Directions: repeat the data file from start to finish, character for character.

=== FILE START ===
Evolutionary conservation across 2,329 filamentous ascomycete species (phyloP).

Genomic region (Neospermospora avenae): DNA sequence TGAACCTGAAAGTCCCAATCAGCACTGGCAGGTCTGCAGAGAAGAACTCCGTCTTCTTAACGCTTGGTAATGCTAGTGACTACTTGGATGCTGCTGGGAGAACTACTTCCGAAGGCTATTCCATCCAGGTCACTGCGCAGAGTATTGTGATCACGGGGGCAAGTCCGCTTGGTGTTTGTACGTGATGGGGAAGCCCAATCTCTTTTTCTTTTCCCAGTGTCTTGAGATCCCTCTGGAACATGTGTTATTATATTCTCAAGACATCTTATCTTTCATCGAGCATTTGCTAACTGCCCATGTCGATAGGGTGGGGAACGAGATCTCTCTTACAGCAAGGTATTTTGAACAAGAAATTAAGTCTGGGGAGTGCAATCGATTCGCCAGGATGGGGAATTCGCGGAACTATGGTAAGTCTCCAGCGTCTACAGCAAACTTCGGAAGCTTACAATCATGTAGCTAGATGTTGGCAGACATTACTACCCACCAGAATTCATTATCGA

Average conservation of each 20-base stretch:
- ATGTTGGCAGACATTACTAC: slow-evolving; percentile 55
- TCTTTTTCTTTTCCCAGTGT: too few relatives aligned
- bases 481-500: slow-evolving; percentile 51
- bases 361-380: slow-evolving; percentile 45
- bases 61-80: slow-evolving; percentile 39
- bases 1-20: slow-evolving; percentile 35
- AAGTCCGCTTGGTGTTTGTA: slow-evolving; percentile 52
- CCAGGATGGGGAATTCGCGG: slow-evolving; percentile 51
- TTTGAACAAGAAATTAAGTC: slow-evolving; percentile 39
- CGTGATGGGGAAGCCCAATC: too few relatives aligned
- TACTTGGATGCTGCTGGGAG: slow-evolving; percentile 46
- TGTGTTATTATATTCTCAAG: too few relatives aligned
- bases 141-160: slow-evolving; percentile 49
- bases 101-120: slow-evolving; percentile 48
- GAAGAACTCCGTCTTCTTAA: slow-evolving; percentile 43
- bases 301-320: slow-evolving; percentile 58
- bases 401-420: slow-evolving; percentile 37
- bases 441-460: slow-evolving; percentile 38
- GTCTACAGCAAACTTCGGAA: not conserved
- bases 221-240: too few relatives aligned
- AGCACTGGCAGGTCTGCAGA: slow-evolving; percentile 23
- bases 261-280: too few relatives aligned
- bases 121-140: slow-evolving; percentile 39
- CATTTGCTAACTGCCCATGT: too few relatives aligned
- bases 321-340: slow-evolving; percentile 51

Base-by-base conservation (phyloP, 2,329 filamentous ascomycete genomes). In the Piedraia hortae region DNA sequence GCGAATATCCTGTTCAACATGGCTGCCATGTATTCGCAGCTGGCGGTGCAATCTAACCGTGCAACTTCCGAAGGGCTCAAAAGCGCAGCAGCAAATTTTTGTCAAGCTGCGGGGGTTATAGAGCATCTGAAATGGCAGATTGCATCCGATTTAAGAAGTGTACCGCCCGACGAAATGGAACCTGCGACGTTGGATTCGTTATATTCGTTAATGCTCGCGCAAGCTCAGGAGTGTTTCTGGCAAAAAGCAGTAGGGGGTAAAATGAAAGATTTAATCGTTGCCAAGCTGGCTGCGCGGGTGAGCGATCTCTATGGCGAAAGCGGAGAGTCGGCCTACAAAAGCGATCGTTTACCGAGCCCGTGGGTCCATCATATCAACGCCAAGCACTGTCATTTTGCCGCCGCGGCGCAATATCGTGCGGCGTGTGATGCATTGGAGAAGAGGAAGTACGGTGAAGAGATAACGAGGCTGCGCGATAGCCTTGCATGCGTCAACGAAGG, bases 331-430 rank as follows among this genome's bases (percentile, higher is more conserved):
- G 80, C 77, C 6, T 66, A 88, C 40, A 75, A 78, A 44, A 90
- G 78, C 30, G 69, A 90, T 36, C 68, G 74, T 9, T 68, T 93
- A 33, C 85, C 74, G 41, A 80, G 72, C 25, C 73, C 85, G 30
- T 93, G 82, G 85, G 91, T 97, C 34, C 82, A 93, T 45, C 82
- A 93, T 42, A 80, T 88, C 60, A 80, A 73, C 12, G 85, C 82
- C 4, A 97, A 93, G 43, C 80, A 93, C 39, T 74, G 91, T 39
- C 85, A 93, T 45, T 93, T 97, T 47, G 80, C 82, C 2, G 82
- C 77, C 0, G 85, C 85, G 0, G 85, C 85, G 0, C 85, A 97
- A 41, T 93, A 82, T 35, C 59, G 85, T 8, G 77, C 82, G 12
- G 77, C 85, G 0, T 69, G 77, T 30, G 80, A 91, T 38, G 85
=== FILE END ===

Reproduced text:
Evolutionary conservation across 2,329 filamentous ascomycete species (phyloP).

Genomic region (Neospermospora avenae): DNA sequence TGAACCTGAAAGTCCCAATCAGCACTGGCAGGTCTGCAGAGAAGAACTCCGTCTTCTTAACGCTTGGTAATGCTAGTGACTACTTGGATGCTGCTGGGAGAACTACTTCCGAAGGCTATTCCATCCAGGTCACTGCGCAGAGTATTGTGATCACGGGGGCAAGTCCGCTTGGTGTTTGTACGTGATGGGGAAGCCCAATCTCTTTTTCTTTTCCCAGTGTCTTGAGATCCCTCTGGAACATGTGTTATTATATTCTCAAGACATCTTATCTTTCATCGAGCATTTGCTAACTGCCCATGTCGATAGGGTGGGGAACGAGATCTCTCTTACAGCAAGGTATTTTGAACAAGAAATTAAGTCTGGGGAGTGCAATCGATTCGCCAGGATGGGGAATTCGCGGAACTATGGTAAGTCTCCAGCGTCTACAGCAAACTTCGGAAGCTTACAATCATGTAGCTAGATGTTGGCAGACATTACTACCCACCAGAATTCATTATCGA

Average conservation of each 20-base stretch:
- ATGTTGGCAGACATTACTAC: slow-evolving; percentile 55
- TCTTTTTCTTTTCCCAGTGT: too few relatives aligned
- bases 481-500: slow-evolving; percentile 51
- bases 361-380: slow-evolving; percentile 45
- bases 61-80: slow-evolving; percentile 39
- bases 1-20: slow-evolving; percentile 35
- AAGTCCGCTTGGTGTTTGTA: slow-evolving; percentile 52
- CCAGGATGGGGAATTCGCGG: slow-evolving; percentile 51
- TTTGAACAAGAAATTAAGTC: slow-evolving; percentile 39
- CGTGATGGGGAAGCCCAATC: too few relatives aligned
- TACTTGGATGCTGCTGGGAG: slow-evolving; percentile 46
- TGTGTTATTATATTCTCAAG: too few relatives aligned
- bases 141-160: slow-evolving; percentile 49
- bases 101-120: slow-evolving; percentile 48
- GAAGAACTCCGTCTTCTTAA: slow-evolving; percentile 43
- bases 301-320: slow-evolving; percentile 58
- bases 401-420: slow-evolving; percentile 37
- bases 441-460: slow-evolving; percentile 38
- GTCTACAGCAAACTTCGGAA: not conserved
- bases 221-240: too few relatives aligned
- AGCACTGGCAGGTCTGCAGA: slow-evolving; percentile 23
- bases 261-280: too few relatives aligned
- bases 121-140: slow-evolving; percentile 39
- CATTTGCTAACTGCCCATGT: too few relatives aligned
- bases 321-340: slow-evolving; percentile 51

Base-by-base conservation (phyloP, 2,329 filamentous ascomycete genomes). In the Piedraia hortae region DNA sequence GCGAATATCCTGTTCAACATGGCTGCCATGTATTCGCAGCTGGCGGTGCAATCTAACCGTGCAACTTCCGAAGGGCTCAAAAGCGCAGCAGCAAATTTTTGTCAAGCTGCGGGGGTTATAGAGCATCTGAAATGGCAGATTGCATCCGATTTAAGAAGTGTACCGCCCGACGAAATGGAACCTGCGACGTTGGATTCGTTATATTCGTTAATGCTCGCGCAAGCTCAGGAGTGTTTCTGGCAAAAAGCAGTAGGGGGTAAAATGAAAGATTTAATCGTTGCCAAGCTGGCTGCGCGGGTGAGCGATCTCTATGGCGAAAGCGGAGAGTCGGCCTACAAAAGCGATCGTTTACCGAGCCCGTGGGTCCATCATATCAACGCCAAGCACTGTCATTTTGCCGCCGCGGCGCAATATCGTGCGGCGTGTGATGCATTGGAGAAGAGGAAGTACGGTGAAGAGATAACGAGGCTGCGCGATAGCCTTGCATGCGTCAACGAAGG, bases 331-430 rank as follows among this genome's bases (percentile, higher is more conserved):
- G 80, C 77, C 6, T 66, A 88, C 40, A 75, A 78, A 44, A 90
- G 78, C 30, G 69, A 90, T 36, C 68, G 74, T 9, T 68, T 93
- A 33, C 85, C 74, G 41, A 80, G 72, C 25, C 73, C 85, G 30
- T 93, G 82, G 85, G 91, T 97, C 34, C 82, A 93, T 45, C 82
- A 93, T 42, A 80, T 88, C 60, A 80, A 73, C 12, G 85, C 82
- C 4, A 97, A 93, G 43, C 80, A 93, C 39, T 74, G 91, T 39
- C 85, A 93, T 45, T 93, T 97, T 47, G 80, C 82, C 2, G 82
- C 77, C 0, G 85, C 85, G 0, G 85, C 85, G 0, C 85, A 97
- A 41, T 93, A 82, T 35, C 59, G 85, T 8, G 77, C 82, G 12
- G 77, C 85, G 0, T 69, G 77, T 30, G 80, A 91, T 38, G 85